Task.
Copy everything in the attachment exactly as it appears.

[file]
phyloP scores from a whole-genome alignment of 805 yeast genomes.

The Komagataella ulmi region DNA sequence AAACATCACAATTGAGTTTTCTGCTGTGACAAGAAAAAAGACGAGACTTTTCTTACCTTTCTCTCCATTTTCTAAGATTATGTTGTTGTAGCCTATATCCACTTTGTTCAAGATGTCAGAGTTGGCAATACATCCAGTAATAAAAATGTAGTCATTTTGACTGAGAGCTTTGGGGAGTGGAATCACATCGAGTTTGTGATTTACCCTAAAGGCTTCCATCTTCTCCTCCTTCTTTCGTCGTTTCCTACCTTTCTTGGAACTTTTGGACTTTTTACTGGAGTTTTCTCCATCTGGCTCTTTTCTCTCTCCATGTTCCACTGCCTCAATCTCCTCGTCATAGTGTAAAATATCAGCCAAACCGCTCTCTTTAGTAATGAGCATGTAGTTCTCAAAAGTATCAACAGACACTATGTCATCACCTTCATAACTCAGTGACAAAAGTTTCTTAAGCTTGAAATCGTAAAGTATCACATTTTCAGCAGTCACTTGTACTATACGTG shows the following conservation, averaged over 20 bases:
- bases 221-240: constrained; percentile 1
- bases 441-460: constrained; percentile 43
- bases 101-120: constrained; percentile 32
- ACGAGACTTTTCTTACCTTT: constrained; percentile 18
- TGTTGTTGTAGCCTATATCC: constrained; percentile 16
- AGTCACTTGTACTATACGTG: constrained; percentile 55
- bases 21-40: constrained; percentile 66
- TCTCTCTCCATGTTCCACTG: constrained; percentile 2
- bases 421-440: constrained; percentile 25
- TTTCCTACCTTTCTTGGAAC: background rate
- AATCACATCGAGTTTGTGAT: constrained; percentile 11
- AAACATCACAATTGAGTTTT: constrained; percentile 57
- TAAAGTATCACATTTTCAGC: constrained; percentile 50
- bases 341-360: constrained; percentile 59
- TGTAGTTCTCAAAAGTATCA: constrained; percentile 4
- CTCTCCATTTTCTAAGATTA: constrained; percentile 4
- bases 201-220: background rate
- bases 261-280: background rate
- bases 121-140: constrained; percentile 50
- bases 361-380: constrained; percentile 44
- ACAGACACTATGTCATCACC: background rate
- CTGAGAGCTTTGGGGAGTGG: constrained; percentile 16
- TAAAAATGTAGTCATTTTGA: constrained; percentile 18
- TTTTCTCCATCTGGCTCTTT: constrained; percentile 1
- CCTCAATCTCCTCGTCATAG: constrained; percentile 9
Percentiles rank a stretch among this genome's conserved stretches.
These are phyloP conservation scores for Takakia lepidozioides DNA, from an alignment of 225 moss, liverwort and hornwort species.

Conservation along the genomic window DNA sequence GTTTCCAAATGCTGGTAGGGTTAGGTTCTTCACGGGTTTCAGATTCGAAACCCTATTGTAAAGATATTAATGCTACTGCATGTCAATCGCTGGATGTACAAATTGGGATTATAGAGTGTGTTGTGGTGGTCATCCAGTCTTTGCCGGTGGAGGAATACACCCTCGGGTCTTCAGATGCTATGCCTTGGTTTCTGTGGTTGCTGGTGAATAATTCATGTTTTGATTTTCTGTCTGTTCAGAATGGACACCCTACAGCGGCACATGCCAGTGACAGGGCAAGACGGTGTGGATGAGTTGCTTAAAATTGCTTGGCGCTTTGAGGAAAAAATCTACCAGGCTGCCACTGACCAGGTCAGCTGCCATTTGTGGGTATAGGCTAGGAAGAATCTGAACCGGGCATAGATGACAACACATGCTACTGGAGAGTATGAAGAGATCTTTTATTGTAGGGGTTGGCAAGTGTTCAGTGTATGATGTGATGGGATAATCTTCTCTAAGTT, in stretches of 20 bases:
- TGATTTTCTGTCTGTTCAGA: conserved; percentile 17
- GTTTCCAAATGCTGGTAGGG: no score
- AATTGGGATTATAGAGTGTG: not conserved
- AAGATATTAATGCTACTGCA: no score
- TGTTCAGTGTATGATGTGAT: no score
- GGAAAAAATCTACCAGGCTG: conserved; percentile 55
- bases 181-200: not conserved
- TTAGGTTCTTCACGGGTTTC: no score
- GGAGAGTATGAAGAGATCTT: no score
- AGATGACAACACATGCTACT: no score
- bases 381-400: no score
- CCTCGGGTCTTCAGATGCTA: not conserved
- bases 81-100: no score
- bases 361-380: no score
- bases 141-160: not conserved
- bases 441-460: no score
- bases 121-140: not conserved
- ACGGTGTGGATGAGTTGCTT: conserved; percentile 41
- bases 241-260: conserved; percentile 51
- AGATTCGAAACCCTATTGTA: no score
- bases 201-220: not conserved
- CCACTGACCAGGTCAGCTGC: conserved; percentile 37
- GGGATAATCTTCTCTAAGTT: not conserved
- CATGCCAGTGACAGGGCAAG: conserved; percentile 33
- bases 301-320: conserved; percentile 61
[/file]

phyloP scores from a whole-genome alignment of 805 yeast genomes.

The Komagataella ulmi region DNA sequence AAACATCACAATTGAGTTTTCTGCTGTGACAAGAAAAAAGACGAGACTTTTCTTACCTTTCTCTCCATTTTCTAAGATTATGTTGTTGTAGCCTATATCCACTTTGTTCAAGATGTCAGAGTTGGCAATACATCCAGTAATAAAAATGTAGTCATTTTGACTGAGAGCTTTGGGGAGTGGAATCACATCGAGTTTGTGATTTACCCTAAAGGCTTCCATCTTCTCCTCCTTCTTTCGTCGTTTCCTACCTTTCTTGGAACTTTTGGACTTTTTACTGGAGTTTTCTCCATCTGGCTCTTTTCTCTCTCCATGTTCCACTGCCTCAATCTCCTCGTCATAGTGTAAAATATCAGCCAAACCGCTCTCTTTAGTAATGAGCATGTAGTTCTCAAAAGTATCAACAGACACTATGTCATCACCTTCATAACTCAGTGACAAAAGTTTCTTAAGCTTGAAATCGTAAAGTATCACATTTTCAGCAGTCACTTGTACTATACGTG shows the following conservation, averaged over 20 bases:
- bases 221-240: constrained; percentile 1
- bases 441-460: constrained; percentile 43
- bases 101-120: constrained; percentile 32
- ACGAGACTTTTCTTACCTTT: constrained; percentile 18
- TGTTGTTGTAGCCTATATCC: constrained; percentile 16
- AGTCACTTGTACTATACGTG: constrained; percentile 55
- bases 21-40: constrained; percentile 66
- TCTCTCTCCATGTTCCACTG: constrained; percentile 2
- bases 421-440: constrained; percentile 25
- TTTCCTACCTTTCTTGGAAC: background rate
- AATCACATCGAGTTTGTGAT: constrained; percentile 11
- AAACATCACAATTGAGTTTT: constrained; percentile 57
- TAAAGTATCACATTTTCAGC: constrained; percentile 50
- bases 341-360: constrained; percentile 59
- TGTAGTTCTCAAAAGTATCA: constrained; percentile 4
- CTCTCCATTTTCTAAGATTA: constrained; percentile 4
- bases 201-220: background rate
- bases 261-280: background rate
- bases 121-140: constrained; percentile 50
- bases 361-380: constrained; percentile 44
- ACAGACACTATGTCATCACC: background rate
- CTGAGAGCTTTGGGGAGTGG: constrained; percentile 16
- TAAAAATGTAGTCATTTTGA: constrained; percentile 18
- TTTTCTCCATCTGGCTCTTT: constrained; percentile 1
- CCTCAATCTCCTCGTCATAG: constrained; percentile 9
Percentiles rank a stretch among this genome's conserved stretches.
These are phyloP conservation scores for Takakia lepidozioides DNA, from an alignment of 225 moss, liverwort and hornwort species.

Conservation along the genomic window DNA sequence GTTTCCAAATGCTGGTAGGGTTAGGTTCTTCACGGGTTTCAGATTCGAAACCCTATTGTAAAGATATTAATGCTACTGCATGTCAATCGCTGGATGTACAAATTGGGATTATAGAGTGTGTTGTGGTGGTCATCCAGTCTTTGCCGGTGGAGGAATACACCCTCGGGTCTTCAGATGCTATGCCTTGGTTTCTGTGGTTGCTGGTGAATAATTCATGTTTTGATTTTCTGTCTGTTCAGAATGGACACCCTACAGCGGCACATGCCAGTGACAGGGCAAGACGGTGTGGATGAGTTGCTTAAAATTGCTTGGCGCTTTGAGGAAAAAATCTACCAGGCTGCCACTGACCAGGTCAGCTGCCATTTGTGGGTATAGGCTAGGAAGAATCTGAACCGGGCATAGATGACAACACATGCTACTGGAGAGTATGAAGAGATCTTTTATTGTAGGGGTTGGCAAGTGTTCAGTGTATGATGTGATGGGATAATCTTCTCTAAGTT, in stretches of 20 bases:
- TGATTTTCTGTCTGTTCAGA: conserved; percentile 17
- GTTTCCAAATGCTGGTAGGG: no score
- AATTGGGATTATAGAGTGTG: not conserved
- AAGATATTAATGCTACTGCA: no score
- TGTTCAGTGTATGATGTGAT: no score
- GGAAAAAATCTACCAGGCTG: conserved; percentile 55
- bases 181-200: not conserved
- TTAGGTTCTTCACGGGTTTC: no score
- GGAGAGTATGAAGAGATCTT: no score
- AGATGACAACACATGCTACT: no score
- bases 381-400: no score
- CCTCGGGTCTTCAGATGCTA: not conserved
- bases 81-100: no score
- bases 361-380: no score
- bases 141-160: not conserved
- bases 441-460: no score
- bases 121-140: not conserved
- ACGGTGTGGATGAGTTGCTT: conserved; percentile 41
- bases 241-260: conserved; percentile 51
- AGATTCGAAACCCTATTGTA: no score
- bases 201-220: not conserved
- CCACTGACCAGGTCAGCTGC: conserved; percentile 37
- GGGATAATCTTCTCTAAGTT: not conserved
- CATGCCAGTGACAGGGCAAG: conserved; percentile 33
- bases 301-320: conserved; percentile 61